“The chief source of this image of the super city in twentieth-century utopian fantasy is most likely Wells’s picture of the inhumanly vast, complex mechanical anthill cities.” Yes—but what about cities, the big cities where people live? Or take the thrush. Anybody would think that a thrush was a phoenix from the way in which Mr. Hillegas treats it; a thrush sings in Wells, “surely the same thrush that sings to Julia and Winston in 1984.”
Mr. Hillegas sees life through the spectacles of books. Moreover his spectacles need adjusting. Huxley’s “islands for nonconformists” are said to be “the islands for criminals and social misfits in A Modern Utopia“—but what about those actual islands which for hundreds of years have been used as prisons? Islands are natural prisons—and anyway it seems more likely that the present Greek generals know more about Napoleon than about Wells. But not only does Mr. Hillegas offer shallow history (“this late Victorian complacency,” “the calm, secure, snug Victorian world”), he is uneasy about those who have brought history to bear on Wells. Mr. Bergonzi “demonstrated at length the pessimism in the stories and the scientific romances, even going to the extreme of relating them to nineteenth-century fin de siècle.” Why is that an extreme? Mr. Bergonzi is a better guide than Mr. Hillegas—but then so are the BeeGees:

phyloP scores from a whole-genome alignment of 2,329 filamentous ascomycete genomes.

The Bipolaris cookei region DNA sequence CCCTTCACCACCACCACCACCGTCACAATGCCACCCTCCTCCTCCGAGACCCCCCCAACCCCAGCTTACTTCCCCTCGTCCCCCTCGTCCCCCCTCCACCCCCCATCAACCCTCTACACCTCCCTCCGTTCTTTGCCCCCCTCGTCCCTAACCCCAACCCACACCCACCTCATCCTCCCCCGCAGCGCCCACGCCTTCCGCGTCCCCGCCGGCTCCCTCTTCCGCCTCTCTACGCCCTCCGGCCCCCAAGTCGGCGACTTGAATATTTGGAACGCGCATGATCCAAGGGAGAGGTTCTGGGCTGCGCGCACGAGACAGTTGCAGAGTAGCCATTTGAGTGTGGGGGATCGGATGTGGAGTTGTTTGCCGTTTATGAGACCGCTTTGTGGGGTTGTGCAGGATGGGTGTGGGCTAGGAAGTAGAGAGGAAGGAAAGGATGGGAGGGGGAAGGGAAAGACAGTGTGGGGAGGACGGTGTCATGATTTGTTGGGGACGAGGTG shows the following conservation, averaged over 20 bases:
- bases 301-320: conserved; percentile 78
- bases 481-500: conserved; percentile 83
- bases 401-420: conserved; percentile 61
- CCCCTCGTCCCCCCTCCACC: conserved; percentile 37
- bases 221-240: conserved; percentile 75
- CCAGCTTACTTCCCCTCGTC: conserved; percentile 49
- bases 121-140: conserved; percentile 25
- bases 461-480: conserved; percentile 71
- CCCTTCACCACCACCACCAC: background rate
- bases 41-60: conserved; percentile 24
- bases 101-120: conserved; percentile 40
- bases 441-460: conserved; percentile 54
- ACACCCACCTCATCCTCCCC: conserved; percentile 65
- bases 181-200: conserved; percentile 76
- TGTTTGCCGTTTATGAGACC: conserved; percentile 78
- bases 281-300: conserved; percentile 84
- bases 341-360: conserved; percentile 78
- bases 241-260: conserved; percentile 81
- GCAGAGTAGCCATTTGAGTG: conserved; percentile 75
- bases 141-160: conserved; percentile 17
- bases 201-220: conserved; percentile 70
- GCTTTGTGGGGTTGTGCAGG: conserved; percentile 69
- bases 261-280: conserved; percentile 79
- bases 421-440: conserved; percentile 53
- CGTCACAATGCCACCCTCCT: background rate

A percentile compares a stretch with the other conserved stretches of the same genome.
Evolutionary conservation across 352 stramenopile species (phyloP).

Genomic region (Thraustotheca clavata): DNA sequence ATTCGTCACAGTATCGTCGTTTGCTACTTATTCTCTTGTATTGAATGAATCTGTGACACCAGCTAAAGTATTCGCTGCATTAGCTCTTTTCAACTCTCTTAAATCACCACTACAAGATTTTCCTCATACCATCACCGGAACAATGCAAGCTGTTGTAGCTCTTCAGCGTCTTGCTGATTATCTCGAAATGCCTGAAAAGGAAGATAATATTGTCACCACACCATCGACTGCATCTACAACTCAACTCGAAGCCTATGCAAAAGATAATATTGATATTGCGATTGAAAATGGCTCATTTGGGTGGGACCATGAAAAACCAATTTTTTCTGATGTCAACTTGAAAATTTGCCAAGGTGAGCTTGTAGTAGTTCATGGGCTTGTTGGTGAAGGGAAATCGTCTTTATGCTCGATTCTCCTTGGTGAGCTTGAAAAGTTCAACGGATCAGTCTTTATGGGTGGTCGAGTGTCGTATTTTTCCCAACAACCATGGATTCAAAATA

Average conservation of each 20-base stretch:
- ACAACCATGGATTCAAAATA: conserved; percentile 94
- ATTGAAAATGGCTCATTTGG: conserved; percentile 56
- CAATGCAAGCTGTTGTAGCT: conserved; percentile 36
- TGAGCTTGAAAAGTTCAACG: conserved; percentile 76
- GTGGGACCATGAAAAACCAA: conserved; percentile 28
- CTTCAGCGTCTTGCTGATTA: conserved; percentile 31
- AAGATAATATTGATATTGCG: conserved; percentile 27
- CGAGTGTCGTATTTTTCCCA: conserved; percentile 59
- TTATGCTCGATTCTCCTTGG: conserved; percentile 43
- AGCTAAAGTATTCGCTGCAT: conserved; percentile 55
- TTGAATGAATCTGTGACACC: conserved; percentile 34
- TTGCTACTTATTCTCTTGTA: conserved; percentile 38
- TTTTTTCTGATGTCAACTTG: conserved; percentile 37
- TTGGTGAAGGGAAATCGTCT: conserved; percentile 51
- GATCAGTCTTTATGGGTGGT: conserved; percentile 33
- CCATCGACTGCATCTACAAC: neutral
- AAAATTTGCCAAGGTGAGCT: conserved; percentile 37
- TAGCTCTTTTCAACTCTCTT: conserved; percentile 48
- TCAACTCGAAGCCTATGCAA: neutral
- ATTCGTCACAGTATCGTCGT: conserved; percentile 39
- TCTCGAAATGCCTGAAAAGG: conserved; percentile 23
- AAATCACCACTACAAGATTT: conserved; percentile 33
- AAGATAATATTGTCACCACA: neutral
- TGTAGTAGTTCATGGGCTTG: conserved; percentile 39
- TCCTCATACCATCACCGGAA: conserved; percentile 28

Everything’s happening at the turn of the century, I’m going to buy myself a Time Machine, go to the turn of the century.
Meanwhile on Haight Street they still believe in utopia:
Oracle #10 will be a blueprint for the imaginary City of God made real. Material envisioning ideal relationships for human beings on planet earth, in particular San Francisco’s sevenhilled paradise; architectural—economic—cultural—social—technological or agrarian—religious ideas images visions prose and poetry should be sent to: The San Francisco Oracle.
But we all suspect that it will be a blueprint only in the sense that the Oracle uses blue print.
Free Press (1963), 244 pp., $5.95↩
Free Press (1963), 244 pp., $5.95↩